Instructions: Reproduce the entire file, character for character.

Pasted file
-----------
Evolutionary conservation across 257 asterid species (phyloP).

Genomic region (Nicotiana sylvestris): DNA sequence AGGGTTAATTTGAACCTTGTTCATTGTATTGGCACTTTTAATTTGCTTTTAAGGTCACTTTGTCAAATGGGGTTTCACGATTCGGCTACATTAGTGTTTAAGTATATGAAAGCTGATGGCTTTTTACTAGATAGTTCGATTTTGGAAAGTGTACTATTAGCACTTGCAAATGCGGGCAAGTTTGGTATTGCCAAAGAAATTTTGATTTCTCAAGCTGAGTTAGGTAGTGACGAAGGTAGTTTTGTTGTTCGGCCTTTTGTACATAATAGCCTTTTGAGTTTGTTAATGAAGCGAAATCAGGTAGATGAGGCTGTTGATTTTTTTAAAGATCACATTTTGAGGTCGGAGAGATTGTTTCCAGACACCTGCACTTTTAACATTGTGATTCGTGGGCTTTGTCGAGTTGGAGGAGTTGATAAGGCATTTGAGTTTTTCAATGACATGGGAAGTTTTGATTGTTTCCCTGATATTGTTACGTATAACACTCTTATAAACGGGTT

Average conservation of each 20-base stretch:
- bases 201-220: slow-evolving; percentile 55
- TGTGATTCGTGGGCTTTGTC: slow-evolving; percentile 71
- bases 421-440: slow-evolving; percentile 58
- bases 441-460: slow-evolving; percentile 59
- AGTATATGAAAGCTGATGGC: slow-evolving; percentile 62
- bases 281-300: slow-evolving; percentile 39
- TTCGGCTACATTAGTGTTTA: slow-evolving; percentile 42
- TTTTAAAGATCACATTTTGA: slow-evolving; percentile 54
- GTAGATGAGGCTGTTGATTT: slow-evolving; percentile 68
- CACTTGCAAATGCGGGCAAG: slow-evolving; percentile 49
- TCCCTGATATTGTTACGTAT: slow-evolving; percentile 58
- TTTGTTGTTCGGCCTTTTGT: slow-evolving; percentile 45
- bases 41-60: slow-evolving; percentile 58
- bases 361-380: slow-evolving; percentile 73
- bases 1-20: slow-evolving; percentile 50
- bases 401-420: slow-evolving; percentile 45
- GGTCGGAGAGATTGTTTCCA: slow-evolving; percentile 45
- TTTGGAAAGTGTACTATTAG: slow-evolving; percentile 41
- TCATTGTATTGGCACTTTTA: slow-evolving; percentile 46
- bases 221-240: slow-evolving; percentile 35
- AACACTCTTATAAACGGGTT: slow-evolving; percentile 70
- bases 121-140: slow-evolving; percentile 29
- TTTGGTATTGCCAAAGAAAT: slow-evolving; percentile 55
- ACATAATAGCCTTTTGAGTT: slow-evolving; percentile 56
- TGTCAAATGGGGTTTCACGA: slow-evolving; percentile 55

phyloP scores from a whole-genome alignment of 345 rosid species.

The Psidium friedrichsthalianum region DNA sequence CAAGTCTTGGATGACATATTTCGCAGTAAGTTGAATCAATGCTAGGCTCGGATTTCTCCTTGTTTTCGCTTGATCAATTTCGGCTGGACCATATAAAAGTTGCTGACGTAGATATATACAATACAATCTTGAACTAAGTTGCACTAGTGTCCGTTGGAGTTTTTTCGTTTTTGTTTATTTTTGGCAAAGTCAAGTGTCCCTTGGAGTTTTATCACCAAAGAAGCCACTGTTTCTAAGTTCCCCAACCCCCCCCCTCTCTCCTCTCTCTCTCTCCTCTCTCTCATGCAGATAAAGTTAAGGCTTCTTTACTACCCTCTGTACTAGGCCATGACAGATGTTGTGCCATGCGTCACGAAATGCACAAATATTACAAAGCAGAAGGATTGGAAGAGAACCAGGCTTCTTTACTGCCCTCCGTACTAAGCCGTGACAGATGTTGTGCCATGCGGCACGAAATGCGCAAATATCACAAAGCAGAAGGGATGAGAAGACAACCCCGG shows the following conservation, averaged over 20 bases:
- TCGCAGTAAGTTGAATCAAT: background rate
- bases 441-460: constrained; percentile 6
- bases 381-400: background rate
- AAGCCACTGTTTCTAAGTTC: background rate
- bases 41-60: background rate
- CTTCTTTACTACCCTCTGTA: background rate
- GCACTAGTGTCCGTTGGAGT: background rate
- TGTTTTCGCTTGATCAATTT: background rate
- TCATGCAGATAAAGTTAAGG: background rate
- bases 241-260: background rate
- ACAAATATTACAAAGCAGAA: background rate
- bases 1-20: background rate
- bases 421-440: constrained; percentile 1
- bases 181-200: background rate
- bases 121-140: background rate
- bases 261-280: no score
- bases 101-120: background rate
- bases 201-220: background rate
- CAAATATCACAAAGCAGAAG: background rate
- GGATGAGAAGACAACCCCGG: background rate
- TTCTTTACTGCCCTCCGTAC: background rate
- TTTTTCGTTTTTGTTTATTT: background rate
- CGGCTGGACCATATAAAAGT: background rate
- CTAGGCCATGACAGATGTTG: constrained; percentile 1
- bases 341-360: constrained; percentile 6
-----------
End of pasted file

Evolutionary conservation across 257 asterid species (phyloP).

Genomic region (Nicotiana sylvestris): DNA sequence AGGGTTAATTTGAACCTTGTTCATTGTATTGGCACTTTTAATTTGCTTTTAAGGTCACTTTGTCAAATGGGGTTTCACGATTCGGCTACATTAGTGTTTAAGTATATGAAAGCTGATGGCTTTTTACTAGATAGTTCGATTTTGGAAAGTGTACTATTAGCACTTGCAAATGCGGGCAAGTTTGGTATTGCCAAAGAAATTTTGATTTCTCAAGCTGAGTTAGGTAGTGACGAAGGTAGTTTTGTTGTTCGGCCTTTTGTACATAATAGCCTTTTGAGTTTGTTAATGAAGCGAAATCAGGTAGATGAGGCTGTTGATTTTTTTAAAGATCACATTTTGAGGTCGGAGAGATTGTTTCCAGACACCTGCACTTTTAACATTGTGATTCGTGGGCTTTGTCGAGTTGGAGGAGTTGATAAGGCATTTGAGTTTTTCAATGACATGGGAAGTTTTGATTGTTTCCCTGATATTGTTACGTATAACACTCTTATAAACGGGTT

Average conservation of each 20-base stretch:
- bases 201-220: slow-evolving; percentile 55
- TGTGATTCGTGGGCTTTGTC: slow-evolving; percentile 71
- bases 421-440: slow-evolving; percentile 58
- bases 441-460: slow-evolving; percentile 59
- AGTATATGAAAGCTGATGGC: slow-evolving; percentile 62
- bases 281-300: slow-evolving; percentile 39
- TTCGGCTACATTAGTGTTTA: slow-evolving; percentile 42
- TTTTAAAGATCACATTTTGA: slow-evolving; percentile 54
- GTAGATGAGGCTGTTGATTT: slow-evolving; percentile 68
- CACTTGCAAATGCGGGCAAG: slow-evolving; percentile 49
- TCCCTGATATTGTTACGTAT: slow-evolving; percentile 58
- TTTGTTGTTCGGCCTTTTGT: slow-evolving; percentile 45
- bases 41-60: slow-evolving; percentile 58
- bases 361-380: slow-evolving; percentile 73
- bases 1-20: slow-evolving; percentile 50
- bases 401-420: slow-evolving; percentile 45
- GGTCGGAGAGATTGTTTCCA: slow-evolving; percentile 45
- TTTGGAAAGTGTACTATTAG: slow-evolving; percentile 41
- TCATTGTATTGGCACTTTTA: slow-evolving; percentile 46
- bases 221-240: slow-evolving; percentile 35
- AACACTCTTATAAACGGGTT: slow-evolving; percentile 70
- bases 121-140: slow-evolving; percentile 29
- TTTGGTATTGCCAAAGAAAT: slow-evolving; percentile 55
- ACATAATAGCCTTTTGAGTT: slow-evolving; percentile 56
- TGTCAAATGGGGTTTCACGA: slow-evolving; percentile 55

phyloP scores from a whole-genome alignment of 345 rosid species.

The Psidium friedrichsthalianum region DNA sequence CAAGTCTTGGATGACATATTTCGCAGTAAGTTGAATCAATGCTAGGCTCGGATTTCTCCTTGTTTTCGCTTGATCAATTTCGGCTGGACCATATAAAAGTTGCTGACGTAGATATATACAATACAATCTTGAACTAAGTTGCACTAGTGTCCGTTGGAGTTTTTTCGTTTTTGTTTATTTTTGGCAAAGTCAAGTGTCCCTTGGAGTTTTATCACCAAAGAAGCCACTGTTTCTAAGTTCCCCAACCCCCCCCCTCTCTCCTCTCTCTCTCTCCTCTCTCTCATGCAGATAAAGTTAAGGCTTCTTTACTACCCTCTGTACTAGGCCATGACAGATGTTGTGCCATGCGTCACGAAATGCACAAATATTACAAAGCAGAAGGATTGGAAGAGAACCAGGCTTCTTTACTGCCCTCCGTACTAAGCCGTGACAGATGTTGTGCCATGCGGCACGAAATGCGCAAATATCACAAAGCAGAAGGGATGAGAAGACAACCCCGG shows the following conservation, averaged over 20 bases:
- TCGCAGTAAGTTGAATCAAT: background rate
- bases 441-460: constrained; percentile 6
- bases 381-400: background rate
- AAGCCACTGTTTCTAAGTTC: background rate
- bases 41-60: background rate
- CTTCTTTACTACCCTCTGTA: background rate
- GCACTAGTGTCCGTTGGAGT: background rate
- TGTTTTCGCTTGATCAATTT: background rate
- TCATGCAGATAAAGTTAAGG: background rate
- bases 241-260: background rate
- ACAAATATTACAAAGCAGAA: background rate
- bases 1-20: background rate
- bases 421-440: constrained; percentile 1
- bases 181-200: background rate
- bases 121-140: background rate
- bases 261-280: no score
- bases 101-120: background rate
- bases 201-220: background rate
- CAAATATCACAAAGCAGAAG: background rate
- GGATGAGAAGACAACCCCGG: background rate
- TTCTTTACTGCCCTCCGTAC: background rate
- TTTTTCGTTTTTGTTTATTT: background rate
- CGGCTGGACCATATAAAAGT: background rate
- CTAGGCCATGACAGATGTTG: constrained; percentile 1
- bases 341-360: constrained; percentile 6